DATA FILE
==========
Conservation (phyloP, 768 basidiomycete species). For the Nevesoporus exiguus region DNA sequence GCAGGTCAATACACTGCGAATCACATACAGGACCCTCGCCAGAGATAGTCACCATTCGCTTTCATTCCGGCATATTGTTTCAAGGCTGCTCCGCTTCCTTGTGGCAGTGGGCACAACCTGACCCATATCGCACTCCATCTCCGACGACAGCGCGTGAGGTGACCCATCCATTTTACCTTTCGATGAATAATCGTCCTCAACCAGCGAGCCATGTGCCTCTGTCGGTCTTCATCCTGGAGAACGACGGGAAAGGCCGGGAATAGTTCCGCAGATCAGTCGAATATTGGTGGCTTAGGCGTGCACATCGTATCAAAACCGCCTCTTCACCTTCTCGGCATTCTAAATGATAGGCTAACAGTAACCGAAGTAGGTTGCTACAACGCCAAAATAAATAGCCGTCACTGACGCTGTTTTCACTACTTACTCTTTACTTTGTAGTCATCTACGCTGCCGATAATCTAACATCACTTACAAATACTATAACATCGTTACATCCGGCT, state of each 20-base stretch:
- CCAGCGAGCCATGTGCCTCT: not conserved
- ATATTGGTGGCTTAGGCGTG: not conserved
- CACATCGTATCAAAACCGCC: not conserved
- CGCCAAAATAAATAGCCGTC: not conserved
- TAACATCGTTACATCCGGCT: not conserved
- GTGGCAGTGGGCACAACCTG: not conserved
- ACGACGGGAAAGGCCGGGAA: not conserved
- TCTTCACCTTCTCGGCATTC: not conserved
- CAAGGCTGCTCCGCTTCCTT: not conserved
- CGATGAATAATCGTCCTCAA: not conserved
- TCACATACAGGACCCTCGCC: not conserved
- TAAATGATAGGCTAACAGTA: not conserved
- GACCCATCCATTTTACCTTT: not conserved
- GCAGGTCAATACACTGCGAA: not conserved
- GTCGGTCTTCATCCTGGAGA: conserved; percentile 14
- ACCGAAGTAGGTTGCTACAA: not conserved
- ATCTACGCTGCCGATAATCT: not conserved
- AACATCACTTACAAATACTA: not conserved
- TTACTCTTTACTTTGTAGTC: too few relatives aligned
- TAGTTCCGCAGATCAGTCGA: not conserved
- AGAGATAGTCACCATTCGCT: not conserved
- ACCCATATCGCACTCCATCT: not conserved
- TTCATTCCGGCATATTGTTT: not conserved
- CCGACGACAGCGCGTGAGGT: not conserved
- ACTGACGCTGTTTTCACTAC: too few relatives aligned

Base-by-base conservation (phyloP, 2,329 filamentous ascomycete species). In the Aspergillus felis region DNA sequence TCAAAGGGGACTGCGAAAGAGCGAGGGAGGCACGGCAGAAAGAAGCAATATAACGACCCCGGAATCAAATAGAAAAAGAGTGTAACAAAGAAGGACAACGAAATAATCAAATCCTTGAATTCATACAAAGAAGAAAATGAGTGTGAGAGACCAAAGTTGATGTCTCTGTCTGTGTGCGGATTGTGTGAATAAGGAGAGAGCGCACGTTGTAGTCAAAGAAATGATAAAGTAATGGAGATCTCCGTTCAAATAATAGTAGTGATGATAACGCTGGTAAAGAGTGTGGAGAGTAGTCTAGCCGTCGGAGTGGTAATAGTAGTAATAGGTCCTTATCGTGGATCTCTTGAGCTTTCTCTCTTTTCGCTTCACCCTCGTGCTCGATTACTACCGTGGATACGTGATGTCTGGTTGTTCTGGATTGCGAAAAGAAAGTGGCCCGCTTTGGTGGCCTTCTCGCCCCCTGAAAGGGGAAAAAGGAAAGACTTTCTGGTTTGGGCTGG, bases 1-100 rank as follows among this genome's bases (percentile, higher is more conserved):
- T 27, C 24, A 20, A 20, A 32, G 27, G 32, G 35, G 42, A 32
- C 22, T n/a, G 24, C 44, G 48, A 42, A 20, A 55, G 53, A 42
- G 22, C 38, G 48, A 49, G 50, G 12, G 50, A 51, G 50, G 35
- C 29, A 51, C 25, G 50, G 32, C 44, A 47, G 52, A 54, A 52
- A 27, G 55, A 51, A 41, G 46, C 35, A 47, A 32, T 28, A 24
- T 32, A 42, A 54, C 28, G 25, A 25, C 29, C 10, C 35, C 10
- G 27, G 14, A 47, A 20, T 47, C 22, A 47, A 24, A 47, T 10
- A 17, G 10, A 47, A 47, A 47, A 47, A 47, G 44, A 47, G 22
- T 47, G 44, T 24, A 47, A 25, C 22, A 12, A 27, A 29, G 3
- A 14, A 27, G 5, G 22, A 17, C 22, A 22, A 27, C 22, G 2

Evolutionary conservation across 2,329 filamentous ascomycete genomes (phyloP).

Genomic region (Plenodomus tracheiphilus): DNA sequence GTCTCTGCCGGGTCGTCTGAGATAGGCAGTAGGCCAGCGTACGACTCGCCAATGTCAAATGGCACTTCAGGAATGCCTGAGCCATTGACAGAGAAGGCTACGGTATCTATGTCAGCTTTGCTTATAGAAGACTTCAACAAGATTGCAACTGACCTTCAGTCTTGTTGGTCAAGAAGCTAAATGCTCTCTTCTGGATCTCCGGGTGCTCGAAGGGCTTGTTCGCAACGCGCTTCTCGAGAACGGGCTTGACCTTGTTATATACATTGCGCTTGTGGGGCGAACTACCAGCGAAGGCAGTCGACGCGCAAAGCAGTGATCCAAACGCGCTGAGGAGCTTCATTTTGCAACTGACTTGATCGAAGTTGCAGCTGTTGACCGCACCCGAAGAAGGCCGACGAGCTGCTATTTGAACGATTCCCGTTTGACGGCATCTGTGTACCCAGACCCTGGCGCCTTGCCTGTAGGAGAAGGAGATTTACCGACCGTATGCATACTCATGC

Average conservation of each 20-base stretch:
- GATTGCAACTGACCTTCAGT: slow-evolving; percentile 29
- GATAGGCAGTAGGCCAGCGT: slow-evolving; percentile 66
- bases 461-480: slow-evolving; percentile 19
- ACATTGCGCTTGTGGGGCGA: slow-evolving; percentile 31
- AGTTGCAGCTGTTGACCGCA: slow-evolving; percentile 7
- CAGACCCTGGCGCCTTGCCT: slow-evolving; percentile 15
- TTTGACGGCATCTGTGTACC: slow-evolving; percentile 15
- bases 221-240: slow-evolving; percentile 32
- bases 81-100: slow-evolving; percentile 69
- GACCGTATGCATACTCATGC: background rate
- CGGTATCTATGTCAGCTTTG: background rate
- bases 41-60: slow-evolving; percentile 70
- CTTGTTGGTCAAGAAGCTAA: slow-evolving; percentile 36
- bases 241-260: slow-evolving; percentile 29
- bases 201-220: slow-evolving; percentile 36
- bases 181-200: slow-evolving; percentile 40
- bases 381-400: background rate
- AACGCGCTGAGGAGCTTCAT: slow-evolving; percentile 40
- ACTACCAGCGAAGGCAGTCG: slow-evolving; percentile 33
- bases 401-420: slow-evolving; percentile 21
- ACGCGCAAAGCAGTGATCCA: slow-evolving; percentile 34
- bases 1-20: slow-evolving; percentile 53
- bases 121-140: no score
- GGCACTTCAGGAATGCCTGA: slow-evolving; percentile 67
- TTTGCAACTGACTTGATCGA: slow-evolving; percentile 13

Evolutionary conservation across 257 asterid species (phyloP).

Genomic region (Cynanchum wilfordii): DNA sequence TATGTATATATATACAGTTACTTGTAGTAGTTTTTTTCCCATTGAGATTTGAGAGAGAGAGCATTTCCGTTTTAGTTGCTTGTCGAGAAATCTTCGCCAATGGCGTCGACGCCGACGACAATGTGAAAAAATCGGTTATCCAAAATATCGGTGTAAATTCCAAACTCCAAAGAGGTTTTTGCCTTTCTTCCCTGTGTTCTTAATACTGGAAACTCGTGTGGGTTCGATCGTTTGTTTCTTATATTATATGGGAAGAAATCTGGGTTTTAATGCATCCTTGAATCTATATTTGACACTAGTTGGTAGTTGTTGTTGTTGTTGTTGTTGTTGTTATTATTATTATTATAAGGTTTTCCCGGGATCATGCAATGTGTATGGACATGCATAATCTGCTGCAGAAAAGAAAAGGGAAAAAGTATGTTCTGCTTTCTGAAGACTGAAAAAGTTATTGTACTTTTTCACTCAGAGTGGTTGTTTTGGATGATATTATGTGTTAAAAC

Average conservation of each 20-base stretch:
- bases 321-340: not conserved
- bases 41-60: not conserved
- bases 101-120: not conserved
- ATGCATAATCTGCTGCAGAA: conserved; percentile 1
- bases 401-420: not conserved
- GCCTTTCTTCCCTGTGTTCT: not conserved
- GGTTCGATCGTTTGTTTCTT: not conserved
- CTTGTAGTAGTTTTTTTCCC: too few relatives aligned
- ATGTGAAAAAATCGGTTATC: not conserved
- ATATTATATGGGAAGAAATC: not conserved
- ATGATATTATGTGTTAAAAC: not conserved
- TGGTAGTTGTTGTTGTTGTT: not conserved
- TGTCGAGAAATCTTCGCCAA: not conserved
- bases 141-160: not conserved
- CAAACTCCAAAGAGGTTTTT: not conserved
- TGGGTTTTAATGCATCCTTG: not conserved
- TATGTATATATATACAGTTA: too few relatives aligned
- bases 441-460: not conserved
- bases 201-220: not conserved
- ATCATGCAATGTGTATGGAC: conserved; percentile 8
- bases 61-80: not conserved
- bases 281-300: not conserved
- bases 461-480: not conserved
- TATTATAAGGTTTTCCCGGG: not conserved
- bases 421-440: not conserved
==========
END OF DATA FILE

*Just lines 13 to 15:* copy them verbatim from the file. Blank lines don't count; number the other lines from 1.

- TAAATGATAGGCTAACAGTA: not conserved
- GACCCATCCATTTTACCTTT: not conserved
- GCAGGTCAATACACTGCGAA: not conserved